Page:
Queen of Scots Mary Biography
Born: c. December, 1542
Died: February 8, 1587
Mary, Queen of Scots was queen of France and Scotland. She was also a claimant (someone who has a legal claim to be the lawful ruler) to the throne of England. She represented a great hope to Catholics in England who wanted a Catholic ruler on the throne. This hope failed when Mary was unable to unseat her cousin and rival, Elizabeth I (1533–1603), the Protestant English queen.
An infant queen
The relations of England, Scotland, and France in the mid-sixteenth century were strongly based on religious loyalties and conflicts. Protestant rulers prevailed in England, while the Catholic powers of France and Scotland became allies.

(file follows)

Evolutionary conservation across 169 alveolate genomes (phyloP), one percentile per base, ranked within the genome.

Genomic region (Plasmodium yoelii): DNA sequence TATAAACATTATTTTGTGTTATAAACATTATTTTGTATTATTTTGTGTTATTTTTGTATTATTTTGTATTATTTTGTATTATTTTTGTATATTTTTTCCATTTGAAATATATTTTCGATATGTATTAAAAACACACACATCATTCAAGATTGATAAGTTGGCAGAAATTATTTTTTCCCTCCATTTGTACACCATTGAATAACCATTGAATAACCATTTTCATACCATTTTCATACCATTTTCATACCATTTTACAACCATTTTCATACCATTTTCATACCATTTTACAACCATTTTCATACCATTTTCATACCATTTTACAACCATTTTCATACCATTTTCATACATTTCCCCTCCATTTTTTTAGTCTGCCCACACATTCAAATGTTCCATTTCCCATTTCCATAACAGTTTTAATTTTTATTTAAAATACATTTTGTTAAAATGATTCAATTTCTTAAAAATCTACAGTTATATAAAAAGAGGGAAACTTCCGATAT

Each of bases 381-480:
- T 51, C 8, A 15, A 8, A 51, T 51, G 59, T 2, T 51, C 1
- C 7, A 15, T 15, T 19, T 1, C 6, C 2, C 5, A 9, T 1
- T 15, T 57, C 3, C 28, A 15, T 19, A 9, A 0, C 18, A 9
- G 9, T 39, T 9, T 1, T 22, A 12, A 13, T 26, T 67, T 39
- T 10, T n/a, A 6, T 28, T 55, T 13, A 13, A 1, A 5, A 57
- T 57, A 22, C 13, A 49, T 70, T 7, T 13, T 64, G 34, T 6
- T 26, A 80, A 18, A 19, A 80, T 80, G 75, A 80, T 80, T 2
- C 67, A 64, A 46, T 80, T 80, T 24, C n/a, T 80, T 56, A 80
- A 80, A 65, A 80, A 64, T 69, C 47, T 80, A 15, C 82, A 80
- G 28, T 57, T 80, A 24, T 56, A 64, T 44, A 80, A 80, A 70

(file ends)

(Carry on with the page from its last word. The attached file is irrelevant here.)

Mary Stuart (the future Mary, Queen of Scots) was the third child of King James V (1512–1542) and Mary of Guise, the rulers of Scotland. Both of her brothers had died before she was born at Linlithgow Palace in Linlithgow, Scotland, in December of 1542. Her father died only a week after her birth, and the infant princess became Mary, Queen of Scots. The period following the death of James V was an unhappy one for Scotland. In 1547 an English invasion led to the military occupation of the country. One of the chief results of this action was Scotland's tighter alliance with France. As a result, when Mary was five, the Scottish court arranged for her marriage to the four-yearold dauphin (heir to the throne) of France, the future King Francis II. She was sent to France immediately.